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The current issue of Green Left Weekly is a two-week issue, so that GLW staff may participate in the "Turn anger into action" national Resistance conference in Sydney from June 27-29. (Visit http://resistance.org.au for full details.) The next issue
Here is a good news story.
In a blow to the Northern Territory intervention policy, the Australian Medical Association (AMA) announced on June 15 that it will pull out of recruiting medical staff for the program, which it argued the government was dramatically underfunding.
Bill Zhang, a Chinese refugee, killed himself after his forcible deportation from Australia, according to a June 16 ABC report. Zhang spent two years in Australia’s Villawood refugee prison.
On World Youth Day on July 19, protesters are planning to send this message to the pope: “Gay is great and homophobia is unacceptable.”
Lawyers for Jack Thomas are seeking leave to appeal to the High Court to prevent him being re-tried on charges under the “anti-terror” laws.
The Socialist Alliance will contest the council elections on September 13 in the seat of Marrickville. At a meeting on June 17, the alliance pre-selected three long-term activists: Jill Hickson, Pip Hinman and Howard Byrnes.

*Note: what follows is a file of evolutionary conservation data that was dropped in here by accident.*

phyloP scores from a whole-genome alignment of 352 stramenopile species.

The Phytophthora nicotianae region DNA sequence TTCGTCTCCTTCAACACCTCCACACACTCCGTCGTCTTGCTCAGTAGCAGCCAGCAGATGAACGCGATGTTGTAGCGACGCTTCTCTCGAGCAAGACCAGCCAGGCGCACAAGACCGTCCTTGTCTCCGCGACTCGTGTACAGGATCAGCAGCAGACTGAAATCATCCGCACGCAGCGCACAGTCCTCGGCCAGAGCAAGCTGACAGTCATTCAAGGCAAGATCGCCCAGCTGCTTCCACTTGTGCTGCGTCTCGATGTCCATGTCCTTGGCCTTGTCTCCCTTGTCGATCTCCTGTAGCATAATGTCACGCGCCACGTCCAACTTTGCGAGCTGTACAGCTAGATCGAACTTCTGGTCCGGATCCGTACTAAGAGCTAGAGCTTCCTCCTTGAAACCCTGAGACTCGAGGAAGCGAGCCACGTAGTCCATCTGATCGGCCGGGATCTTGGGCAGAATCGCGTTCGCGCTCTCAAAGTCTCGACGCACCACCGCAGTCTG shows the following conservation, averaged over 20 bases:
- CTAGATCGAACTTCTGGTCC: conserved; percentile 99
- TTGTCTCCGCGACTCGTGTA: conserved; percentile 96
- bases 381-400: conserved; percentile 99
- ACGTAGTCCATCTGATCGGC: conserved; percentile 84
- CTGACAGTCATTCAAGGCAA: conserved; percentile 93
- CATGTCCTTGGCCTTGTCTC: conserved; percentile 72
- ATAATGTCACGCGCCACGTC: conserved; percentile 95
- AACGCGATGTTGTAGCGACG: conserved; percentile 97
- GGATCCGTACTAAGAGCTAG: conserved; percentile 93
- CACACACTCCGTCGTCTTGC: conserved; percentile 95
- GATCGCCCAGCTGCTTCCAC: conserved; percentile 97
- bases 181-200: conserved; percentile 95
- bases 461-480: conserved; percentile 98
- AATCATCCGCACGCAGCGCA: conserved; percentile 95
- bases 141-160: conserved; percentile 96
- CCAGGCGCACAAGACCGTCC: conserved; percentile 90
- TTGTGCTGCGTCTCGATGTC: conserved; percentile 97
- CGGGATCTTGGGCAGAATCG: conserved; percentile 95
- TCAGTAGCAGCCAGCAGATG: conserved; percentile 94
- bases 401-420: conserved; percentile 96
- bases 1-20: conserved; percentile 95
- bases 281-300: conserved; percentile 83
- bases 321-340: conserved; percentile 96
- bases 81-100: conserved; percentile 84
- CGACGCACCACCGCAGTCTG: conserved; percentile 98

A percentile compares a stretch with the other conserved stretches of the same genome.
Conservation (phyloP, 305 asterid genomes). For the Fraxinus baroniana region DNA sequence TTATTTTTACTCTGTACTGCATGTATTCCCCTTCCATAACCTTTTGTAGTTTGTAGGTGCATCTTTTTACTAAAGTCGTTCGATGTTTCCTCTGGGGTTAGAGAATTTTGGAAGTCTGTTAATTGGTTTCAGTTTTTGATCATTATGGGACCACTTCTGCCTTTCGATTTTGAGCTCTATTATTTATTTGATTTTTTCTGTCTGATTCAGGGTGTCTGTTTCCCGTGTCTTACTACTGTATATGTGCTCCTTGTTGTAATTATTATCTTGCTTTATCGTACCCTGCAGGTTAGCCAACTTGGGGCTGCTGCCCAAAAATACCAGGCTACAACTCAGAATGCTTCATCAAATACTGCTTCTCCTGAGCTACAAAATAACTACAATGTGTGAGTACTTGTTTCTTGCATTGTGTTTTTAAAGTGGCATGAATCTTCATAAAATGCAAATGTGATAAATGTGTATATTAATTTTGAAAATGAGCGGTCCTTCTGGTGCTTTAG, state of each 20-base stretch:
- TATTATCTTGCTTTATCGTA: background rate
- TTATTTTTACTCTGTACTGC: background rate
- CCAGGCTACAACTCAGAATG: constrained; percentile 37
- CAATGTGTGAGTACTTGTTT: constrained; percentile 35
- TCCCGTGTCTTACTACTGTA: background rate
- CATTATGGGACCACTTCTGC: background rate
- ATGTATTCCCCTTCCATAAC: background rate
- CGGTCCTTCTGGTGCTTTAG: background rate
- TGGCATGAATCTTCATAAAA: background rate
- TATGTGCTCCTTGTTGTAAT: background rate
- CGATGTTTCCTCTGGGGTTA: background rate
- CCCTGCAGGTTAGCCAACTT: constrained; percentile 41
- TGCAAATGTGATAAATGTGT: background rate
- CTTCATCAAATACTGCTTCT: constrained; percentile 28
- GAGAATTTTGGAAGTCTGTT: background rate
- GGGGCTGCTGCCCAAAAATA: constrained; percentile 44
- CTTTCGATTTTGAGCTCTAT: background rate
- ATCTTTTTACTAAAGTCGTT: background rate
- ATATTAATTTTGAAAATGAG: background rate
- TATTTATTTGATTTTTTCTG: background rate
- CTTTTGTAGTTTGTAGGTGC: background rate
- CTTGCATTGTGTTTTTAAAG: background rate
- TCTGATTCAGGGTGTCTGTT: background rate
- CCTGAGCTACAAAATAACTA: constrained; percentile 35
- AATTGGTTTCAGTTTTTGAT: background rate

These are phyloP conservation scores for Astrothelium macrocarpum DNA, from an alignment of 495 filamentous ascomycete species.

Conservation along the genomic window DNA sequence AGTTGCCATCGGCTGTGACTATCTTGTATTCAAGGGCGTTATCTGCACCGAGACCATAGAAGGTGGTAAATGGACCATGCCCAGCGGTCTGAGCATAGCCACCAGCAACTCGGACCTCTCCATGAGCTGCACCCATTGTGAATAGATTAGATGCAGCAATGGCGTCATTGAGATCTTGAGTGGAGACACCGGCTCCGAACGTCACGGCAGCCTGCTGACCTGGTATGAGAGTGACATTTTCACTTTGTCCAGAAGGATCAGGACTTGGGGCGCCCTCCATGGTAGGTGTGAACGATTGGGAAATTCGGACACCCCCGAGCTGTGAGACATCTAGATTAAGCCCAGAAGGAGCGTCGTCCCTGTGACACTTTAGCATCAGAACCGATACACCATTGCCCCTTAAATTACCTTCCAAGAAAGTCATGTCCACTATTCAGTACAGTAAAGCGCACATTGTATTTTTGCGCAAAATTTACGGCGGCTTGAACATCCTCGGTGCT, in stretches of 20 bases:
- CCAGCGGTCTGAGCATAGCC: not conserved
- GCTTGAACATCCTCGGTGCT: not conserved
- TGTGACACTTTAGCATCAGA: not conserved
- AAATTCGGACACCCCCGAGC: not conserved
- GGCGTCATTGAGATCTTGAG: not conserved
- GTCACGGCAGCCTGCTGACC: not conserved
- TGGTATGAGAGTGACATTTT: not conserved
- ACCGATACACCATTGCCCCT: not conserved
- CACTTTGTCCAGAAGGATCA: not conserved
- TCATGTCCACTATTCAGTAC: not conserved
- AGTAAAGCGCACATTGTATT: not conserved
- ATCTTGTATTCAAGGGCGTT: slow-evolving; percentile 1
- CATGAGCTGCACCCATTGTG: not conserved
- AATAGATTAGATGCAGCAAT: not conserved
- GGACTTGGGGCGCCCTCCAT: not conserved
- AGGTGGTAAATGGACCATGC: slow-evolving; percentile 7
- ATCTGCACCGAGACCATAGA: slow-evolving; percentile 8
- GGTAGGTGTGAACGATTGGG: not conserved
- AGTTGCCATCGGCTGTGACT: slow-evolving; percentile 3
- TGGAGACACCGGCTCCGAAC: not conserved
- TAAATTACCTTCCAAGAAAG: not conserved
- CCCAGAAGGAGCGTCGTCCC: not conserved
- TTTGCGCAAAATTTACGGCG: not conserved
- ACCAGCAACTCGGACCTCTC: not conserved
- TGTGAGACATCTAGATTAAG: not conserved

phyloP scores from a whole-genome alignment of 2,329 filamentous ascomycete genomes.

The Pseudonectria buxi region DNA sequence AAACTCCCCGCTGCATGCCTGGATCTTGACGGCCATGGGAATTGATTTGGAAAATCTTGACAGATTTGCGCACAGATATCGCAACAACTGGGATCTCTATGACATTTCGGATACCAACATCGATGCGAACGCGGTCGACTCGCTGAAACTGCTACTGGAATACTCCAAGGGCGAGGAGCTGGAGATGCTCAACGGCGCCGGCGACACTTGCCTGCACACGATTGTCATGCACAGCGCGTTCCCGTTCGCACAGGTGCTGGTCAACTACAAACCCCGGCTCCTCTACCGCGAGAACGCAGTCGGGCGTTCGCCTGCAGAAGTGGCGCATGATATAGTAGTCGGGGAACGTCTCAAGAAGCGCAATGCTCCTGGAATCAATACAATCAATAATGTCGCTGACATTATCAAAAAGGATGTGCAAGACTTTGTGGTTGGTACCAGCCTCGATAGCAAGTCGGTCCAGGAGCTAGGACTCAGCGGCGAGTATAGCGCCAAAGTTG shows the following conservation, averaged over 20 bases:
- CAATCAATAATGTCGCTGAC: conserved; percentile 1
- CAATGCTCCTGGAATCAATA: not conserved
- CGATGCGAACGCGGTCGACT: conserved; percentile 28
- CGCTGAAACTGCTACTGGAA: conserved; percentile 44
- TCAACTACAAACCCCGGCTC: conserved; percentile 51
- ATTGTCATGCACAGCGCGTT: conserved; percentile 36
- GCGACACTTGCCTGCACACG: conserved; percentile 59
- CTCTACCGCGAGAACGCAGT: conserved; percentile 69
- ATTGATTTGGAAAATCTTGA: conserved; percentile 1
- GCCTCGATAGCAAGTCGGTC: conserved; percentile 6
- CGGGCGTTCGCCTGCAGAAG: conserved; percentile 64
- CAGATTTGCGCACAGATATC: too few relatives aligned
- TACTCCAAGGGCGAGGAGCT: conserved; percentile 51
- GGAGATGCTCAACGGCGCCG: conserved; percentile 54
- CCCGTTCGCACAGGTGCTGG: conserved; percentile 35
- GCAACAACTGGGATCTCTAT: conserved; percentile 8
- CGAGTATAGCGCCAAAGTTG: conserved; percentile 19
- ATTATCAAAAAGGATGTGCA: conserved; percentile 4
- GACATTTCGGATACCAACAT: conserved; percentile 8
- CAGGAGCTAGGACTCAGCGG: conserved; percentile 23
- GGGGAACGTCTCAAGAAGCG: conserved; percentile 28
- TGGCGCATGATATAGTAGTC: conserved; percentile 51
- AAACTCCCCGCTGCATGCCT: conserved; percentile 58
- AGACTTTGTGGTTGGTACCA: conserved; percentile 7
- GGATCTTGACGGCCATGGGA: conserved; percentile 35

More than 160 people were captivated by new film about health care in Cuba, Salud, which was screened by the Australia-Cuba Friendship Society on June 14.
The expected showdown in the struggle over the NSW Iemma government’s proposed electricity privatisation has stalled.
In response to the extreme, racist anti-immigrant “Return Directive” law, passed by the European parliament on June 18, Venezuelan President Hugo Chavez threatened to stop oil sales to any country that applied the directive.
Growing concern about climate change has led to the formation of dozens of local community climate action groups across Victoria. Many of these are among the 45 endorsees of the July 5 Climate Emergency rally, at which Greens Senator Bob Brown will speak.
The ZANU-PF government of President Robert Mugabe has its origins in the liberation struggle against the white supremacist Rhodesian regime of Ian Smith. How did a government that emerged from a mass struggle for liberation degenerate into the dictatorship that exists today?
Five hundred people attended an anti-pulp mill public meeting in Launceston on June 10. It was organised by the Wilderness Society to pressure Tasmanian Premier David Bartlett into ensuring that no more public funds are used to support Gunns’ proposed Tamar Valley pulp mill or its pipeline.
The National Front (BN) government led by PM Abdullah Badawi has been shaky since the March general election that returned a much stronger parliamentary opposition — now largely united in a new People’s Front (Pakatan Rakyat).
Contaminated wells, dying marine life and crops being destroyed by extreme weather are just a few of the challenges facing the 11,000 residents of Tuvalu, a Pacific nation that is the second smallest in the world.
Despite raids by Israel that left six people dead in the Gaza Strip and numerous rockets launched by Palestinian resistance group Islamic Jihad the previous day, a ceasefire between Israel and the Hamas government in Gaza took effect on June 19. At the official start of the ceasefire at 6am, both sides appeared to be holding the truce.

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